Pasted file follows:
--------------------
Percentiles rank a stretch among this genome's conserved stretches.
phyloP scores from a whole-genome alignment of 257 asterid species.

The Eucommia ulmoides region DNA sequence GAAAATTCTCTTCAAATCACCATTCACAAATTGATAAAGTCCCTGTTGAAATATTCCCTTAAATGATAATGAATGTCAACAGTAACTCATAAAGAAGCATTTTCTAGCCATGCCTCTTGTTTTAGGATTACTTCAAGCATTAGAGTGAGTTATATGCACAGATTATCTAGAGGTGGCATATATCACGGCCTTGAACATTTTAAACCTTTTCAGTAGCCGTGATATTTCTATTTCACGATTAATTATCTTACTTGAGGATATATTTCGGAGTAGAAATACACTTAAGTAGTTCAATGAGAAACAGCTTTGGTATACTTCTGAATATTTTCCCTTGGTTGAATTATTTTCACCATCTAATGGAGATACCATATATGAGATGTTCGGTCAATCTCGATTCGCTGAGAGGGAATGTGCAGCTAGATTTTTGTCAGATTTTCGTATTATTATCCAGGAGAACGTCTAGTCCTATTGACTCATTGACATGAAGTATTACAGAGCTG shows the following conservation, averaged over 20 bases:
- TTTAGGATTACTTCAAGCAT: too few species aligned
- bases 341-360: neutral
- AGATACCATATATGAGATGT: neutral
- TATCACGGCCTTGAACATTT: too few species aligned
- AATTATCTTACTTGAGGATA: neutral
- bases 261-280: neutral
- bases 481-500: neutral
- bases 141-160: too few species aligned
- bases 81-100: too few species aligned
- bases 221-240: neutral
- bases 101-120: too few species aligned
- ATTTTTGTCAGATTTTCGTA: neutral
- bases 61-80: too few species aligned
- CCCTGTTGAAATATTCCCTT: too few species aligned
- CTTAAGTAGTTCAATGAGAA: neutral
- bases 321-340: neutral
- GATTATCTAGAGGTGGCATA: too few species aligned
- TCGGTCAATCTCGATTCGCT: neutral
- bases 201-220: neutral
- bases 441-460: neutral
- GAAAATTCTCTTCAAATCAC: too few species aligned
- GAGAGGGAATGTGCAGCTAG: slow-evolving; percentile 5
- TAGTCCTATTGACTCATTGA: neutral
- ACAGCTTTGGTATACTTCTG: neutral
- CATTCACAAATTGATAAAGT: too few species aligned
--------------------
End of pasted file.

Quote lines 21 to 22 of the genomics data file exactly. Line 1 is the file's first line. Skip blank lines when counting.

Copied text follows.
- TCGGTCAATCTCGATTCGCT: neutral
- bases 201-220: neutral